Thursday, July 02, 2009

Design solves problems

In many cases, design is all about making a product look good. It also has to be functional. But sometimes, design can solve systemic problems that go beyond the product itself. If designers understand the context in which their design will be used, it is amazing what design can solve.

Here is an example.

In Nepal, airport personnel have a bad habit of accepting bribes. Nepal decided it would easier to use a design solution than a regulatory or police solution. They simply redesigned the airport uniforms so they don’t have pockets. If they don't have a place to put the money, they can't accept it. A simple solution that shows the elegance of design.

its easy to fool ourselves, even when our life depends on it.

Great example of confirmation bias yesterday on NPR. A small town in Texas has been receiving tons of money in royalties from a natural gas company that is drilling the Barnett shale. They are getting up to tens of thousands of dollars per person per MONTH!!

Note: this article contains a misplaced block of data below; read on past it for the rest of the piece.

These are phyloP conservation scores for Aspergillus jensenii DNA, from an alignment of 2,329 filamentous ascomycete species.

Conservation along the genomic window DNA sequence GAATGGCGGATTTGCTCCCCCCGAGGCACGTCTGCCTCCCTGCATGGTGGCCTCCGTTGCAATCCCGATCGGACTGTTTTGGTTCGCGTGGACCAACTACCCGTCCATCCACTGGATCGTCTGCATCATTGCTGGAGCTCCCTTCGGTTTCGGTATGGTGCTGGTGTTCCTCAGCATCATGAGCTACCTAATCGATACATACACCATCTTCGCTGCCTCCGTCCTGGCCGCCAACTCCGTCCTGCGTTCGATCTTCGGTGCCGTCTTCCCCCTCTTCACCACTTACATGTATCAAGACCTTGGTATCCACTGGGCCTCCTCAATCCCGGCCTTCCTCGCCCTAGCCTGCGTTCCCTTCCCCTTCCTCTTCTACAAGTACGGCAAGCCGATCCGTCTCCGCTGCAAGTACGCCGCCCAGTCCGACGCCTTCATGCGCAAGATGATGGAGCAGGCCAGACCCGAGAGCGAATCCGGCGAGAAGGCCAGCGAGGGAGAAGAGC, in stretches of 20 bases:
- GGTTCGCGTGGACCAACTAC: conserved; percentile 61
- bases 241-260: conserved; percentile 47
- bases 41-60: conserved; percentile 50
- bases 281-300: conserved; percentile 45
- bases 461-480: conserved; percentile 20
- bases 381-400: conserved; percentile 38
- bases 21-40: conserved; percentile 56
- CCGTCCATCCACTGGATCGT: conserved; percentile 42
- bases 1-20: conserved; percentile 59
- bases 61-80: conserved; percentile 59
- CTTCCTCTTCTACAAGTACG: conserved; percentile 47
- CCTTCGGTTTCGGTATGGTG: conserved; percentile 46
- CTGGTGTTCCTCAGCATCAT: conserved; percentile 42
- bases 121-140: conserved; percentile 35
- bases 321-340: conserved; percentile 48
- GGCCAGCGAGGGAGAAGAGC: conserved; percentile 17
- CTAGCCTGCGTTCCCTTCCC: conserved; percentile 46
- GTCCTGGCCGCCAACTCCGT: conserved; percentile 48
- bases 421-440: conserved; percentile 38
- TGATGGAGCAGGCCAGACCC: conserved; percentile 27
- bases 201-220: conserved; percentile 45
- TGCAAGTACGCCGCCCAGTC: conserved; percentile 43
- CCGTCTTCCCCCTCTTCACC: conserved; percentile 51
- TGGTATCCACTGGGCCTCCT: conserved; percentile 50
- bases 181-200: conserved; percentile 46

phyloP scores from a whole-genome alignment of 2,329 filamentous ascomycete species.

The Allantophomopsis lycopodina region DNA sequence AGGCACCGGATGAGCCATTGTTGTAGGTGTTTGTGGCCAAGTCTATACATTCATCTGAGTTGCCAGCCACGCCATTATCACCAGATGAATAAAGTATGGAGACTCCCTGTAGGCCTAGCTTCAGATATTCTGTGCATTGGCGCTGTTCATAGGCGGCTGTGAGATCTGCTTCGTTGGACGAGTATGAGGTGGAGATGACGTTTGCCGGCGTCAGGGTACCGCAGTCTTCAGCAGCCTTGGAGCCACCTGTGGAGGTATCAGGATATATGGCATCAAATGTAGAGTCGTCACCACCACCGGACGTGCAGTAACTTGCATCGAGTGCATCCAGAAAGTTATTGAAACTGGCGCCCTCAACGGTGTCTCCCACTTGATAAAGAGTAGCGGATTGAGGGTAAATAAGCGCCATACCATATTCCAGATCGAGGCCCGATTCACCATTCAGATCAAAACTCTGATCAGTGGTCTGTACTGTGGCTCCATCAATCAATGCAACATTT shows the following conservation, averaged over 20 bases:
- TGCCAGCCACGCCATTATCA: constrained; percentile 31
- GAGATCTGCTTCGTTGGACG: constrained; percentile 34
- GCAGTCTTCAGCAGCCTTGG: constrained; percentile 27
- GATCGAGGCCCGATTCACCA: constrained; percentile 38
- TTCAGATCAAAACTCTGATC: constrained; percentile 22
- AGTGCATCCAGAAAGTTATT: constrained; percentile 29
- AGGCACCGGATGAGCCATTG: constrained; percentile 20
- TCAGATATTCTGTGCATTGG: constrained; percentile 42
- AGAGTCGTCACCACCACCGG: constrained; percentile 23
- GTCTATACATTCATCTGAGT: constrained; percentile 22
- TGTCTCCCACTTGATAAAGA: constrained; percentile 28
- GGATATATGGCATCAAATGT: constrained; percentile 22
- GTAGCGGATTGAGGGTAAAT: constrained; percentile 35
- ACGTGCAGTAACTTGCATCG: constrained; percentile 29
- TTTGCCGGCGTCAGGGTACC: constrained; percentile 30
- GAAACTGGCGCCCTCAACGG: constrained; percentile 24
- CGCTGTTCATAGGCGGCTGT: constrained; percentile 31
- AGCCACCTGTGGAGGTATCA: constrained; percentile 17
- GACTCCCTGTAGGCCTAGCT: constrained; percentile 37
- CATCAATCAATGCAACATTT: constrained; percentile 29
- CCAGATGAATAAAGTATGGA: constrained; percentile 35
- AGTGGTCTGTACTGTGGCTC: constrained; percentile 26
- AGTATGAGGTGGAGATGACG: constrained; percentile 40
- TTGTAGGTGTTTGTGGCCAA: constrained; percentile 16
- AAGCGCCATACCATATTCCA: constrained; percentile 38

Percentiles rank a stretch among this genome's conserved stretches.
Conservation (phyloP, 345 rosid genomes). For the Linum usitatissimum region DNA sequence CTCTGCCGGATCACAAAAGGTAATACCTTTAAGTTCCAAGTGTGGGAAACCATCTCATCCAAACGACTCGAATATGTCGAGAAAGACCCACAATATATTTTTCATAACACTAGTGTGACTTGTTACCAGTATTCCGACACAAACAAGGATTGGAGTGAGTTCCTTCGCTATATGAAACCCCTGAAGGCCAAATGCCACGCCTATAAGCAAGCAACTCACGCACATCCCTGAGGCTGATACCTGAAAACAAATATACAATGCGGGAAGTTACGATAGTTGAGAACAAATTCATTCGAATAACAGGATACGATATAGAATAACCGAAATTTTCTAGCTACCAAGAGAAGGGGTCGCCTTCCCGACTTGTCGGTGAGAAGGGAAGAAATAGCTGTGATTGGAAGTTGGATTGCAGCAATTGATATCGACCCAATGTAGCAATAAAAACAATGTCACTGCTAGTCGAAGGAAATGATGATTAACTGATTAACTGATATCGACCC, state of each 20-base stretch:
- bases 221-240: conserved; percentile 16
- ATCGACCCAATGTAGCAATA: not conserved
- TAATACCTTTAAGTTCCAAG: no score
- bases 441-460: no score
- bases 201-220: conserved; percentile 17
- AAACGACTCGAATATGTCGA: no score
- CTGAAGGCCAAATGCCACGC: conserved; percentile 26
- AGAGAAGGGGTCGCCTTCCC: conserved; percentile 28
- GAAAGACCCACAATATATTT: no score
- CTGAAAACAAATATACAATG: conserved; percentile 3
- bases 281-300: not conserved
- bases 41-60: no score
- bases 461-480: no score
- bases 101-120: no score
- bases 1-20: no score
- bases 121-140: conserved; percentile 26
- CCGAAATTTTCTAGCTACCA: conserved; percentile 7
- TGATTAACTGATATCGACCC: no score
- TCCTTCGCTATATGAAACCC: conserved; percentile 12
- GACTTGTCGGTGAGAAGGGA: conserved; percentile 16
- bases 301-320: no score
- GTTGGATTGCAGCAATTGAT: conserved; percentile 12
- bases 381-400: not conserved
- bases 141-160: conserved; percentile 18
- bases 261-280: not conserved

In June, they experienced the first earthquake EVER in the recorded history of this region. Then another. Then another. Six so far in just one month. If it weren’t for the royalty checks, I am sure that the townspeople would have jumped to the conclusion that the drilling is causing them. But because the drilling is their golden egg, they have jumped to the conclusion that it can’t be the drilling. Or that the earthquakes are too small to matter.

Either way, the townspeople are making decisions based on no real information. The interesting thing is how easy an unrelated fact (the payments) is impacted their cognitive processes. I don’t think that they are consciously deluding themselves. I think this is a natural manifestation of what cognitive science has known about for years. Cognition is not a logical process. We often start out with the answer we want and then collect and interpret information to fit that answer. And this is unconscious, so it’s insidiously hard to overcome.

Hurray for Simplicity !!

Hurray for simplicity.

One of my favorite authors, Nassim Taleb, just posted an excerpt from a book that really caught my attention. It’s a small excerpt that tells a story about a statistician who tried to prove that statistical short cuts were costing businesses a bundle. He wanted to prove that companies should use state of the art extensive econometric models. Horror of horrors, he found out that the simple methods actually worked better.

Hurray for simplicity !!